launch operations were outlined in a talk given by
Curtis Johnston at the ASRI
2000 Conference in Brisbane, Australia last December 2000.
No details are given in the on line report - [--Error--]The
Kistler K-1 launch operation (30kb PDF) - but there are
some interesting comments nonetheless.
"The testing of the
vehicle is accomplished using a Vehicle Health Monitoring System.....The
only ground test equipment are two redundant laptop computers.
There are 5 persons in the launch control room."
"The launch has one
additional activity not usually present in the automatic sequence.
The engines are evaluated at 50% thrust and key parameters are
determined to be correct before the engines are advanced to
There is no hold down system;
when the thrust exceeds the weight, the bird flies."
pays bills. The LA Times reported a couple of weeks
ago that the Rotary Rocket had failed to pay its property tax
bill on its Mojave Airport facility and it had been seized for
Dead--]Kern County Seizes Rotary Rocket Property - LA Times
- Dec.22.00. This included the ATV, which was successfully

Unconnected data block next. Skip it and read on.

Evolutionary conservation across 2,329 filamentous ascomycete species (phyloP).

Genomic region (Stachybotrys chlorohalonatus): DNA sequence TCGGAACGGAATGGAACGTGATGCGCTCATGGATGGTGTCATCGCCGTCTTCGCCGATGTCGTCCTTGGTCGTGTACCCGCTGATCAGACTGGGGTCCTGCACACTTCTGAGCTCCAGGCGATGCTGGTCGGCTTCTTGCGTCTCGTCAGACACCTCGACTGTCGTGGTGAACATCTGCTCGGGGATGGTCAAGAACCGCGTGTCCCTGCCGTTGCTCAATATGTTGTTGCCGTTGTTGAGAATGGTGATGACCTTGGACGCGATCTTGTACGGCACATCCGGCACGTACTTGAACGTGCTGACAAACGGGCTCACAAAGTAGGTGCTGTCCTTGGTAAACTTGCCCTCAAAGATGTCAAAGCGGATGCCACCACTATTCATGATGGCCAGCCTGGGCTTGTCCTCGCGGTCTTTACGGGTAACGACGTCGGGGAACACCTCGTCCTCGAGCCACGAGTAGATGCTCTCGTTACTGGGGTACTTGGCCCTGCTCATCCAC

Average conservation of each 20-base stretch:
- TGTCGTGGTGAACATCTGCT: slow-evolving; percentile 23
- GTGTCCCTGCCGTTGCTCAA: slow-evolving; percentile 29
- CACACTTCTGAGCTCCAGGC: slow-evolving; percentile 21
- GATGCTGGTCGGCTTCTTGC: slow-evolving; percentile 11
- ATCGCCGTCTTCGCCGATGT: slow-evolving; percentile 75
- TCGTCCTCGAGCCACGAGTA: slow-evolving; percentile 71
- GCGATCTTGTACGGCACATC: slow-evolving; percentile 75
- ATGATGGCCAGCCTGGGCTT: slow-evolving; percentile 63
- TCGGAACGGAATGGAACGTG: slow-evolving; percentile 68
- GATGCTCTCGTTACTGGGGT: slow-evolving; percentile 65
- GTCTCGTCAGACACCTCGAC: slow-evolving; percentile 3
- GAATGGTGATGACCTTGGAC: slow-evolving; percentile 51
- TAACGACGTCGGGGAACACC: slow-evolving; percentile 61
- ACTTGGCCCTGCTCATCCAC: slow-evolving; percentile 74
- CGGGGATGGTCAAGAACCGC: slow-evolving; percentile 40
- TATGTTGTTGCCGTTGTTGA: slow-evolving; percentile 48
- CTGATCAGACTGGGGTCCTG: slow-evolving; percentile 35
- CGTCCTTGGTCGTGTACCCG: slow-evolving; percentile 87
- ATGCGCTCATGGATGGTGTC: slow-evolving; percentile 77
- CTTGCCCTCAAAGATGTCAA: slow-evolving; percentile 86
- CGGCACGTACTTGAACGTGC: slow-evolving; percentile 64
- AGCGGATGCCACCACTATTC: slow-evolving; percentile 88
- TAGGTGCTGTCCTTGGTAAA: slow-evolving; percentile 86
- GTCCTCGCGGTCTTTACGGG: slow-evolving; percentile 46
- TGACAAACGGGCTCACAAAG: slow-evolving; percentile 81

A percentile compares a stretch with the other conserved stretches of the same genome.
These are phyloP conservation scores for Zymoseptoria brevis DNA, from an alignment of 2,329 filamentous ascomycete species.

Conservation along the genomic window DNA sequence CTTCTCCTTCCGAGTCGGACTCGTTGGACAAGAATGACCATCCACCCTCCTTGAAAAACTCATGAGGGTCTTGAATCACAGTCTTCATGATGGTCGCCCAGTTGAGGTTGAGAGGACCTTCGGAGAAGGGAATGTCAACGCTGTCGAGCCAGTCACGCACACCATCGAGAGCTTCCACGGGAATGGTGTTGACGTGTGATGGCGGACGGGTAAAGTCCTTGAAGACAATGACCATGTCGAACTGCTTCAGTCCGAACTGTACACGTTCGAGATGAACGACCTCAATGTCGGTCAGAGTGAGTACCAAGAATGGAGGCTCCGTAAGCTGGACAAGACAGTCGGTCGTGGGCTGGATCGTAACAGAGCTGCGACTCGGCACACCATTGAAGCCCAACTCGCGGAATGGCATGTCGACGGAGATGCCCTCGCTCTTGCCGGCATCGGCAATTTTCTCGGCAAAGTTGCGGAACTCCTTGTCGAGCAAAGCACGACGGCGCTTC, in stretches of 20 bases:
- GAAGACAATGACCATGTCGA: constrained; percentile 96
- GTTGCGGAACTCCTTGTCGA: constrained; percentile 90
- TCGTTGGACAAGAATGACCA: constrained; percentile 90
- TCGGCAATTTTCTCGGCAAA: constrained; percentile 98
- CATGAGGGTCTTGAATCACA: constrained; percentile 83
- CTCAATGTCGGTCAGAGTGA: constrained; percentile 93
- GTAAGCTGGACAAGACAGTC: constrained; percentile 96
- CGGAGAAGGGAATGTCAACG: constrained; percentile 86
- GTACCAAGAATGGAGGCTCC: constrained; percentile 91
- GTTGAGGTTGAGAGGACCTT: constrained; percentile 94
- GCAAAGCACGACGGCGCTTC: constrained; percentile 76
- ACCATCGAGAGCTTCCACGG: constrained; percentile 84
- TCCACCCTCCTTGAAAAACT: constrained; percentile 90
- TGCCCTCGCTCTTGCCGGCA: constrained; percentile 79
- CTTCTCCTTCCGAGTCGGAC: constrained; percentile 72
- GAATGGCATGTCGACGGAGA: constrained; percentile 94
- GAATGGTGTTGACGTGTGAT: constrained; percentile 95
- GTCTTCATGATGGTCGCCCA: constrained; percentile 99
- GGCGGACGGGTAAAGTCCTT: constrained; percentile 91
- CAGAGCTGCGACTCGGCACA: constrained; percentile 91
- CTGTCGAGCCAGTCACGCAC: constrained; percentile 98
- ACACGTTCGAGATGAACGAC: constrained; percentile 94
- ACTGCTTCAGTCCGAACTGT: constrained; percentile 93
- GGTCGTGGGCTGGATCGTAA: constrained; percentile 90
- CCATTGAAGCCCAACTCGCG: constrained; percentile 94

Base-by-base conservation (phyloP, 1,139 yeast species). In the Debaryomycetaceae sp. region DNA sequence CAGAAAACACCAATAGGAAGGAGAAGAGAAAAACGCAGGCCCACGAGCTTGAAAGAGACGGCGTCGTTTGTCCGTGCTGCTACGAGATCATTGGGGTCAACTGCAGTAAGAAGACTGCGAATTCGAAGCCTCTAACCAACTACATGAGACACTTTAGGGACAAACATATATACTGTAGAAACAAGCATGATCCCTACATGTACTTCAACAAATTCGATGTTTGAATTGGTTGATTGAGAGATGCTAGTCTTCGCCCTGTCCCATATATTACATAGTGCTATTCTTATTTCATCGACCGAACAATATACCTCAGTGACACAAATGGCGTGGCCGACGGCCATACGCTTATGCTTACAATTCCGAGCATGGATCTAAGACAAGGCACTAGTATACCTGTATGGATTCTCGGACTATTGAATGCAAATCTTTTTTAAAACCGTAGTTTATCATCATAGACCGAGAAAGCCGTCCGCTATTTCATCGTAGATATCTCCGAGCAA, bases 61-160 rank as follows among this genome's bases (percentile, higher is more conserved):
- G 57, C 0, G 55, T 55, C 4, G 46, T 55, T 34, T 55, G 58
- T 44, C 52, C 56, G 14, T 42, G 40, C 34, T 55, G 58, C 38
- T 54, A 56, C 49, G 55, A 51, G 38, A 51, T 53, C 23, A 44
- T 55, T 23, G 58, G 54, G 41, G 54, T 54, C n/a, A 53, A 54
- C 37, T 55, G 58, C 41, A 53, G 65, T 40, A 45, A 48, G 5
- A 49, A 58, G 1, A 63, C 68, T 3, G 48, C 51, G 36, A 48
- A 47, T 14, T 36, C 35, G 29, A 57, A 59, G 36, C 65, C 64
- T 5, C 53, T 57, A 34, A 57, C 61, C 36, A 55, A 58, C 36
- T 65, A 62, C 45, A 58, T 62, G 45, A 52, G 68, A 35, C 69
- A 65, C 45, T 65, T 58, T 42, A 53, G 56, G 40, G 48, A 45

tested in 1999.
the bill has now been paid and the property will be released
once the check clears: [--Link
Dead--]Delinquent rocket firm sends cash, insults to Kern -
Bakersfield.com - Dec.28.00.
Rotary has a separate corporate headquarters in San Bruno California.
to a Space
Access Society report last August, although Gary Hudson
and most of the technical staff left the company, Rotary is
maintaining a skeleton crew while the search for funding goes
America's X-33 Reusable Launch
Vehicle NASA Single-Stage Rocket Prototype
World Spaceflight News - CDROM. Encyclopedic resource of nearly
3000 pages, mostly from the Critical Design Review. Lots of images, diagrams,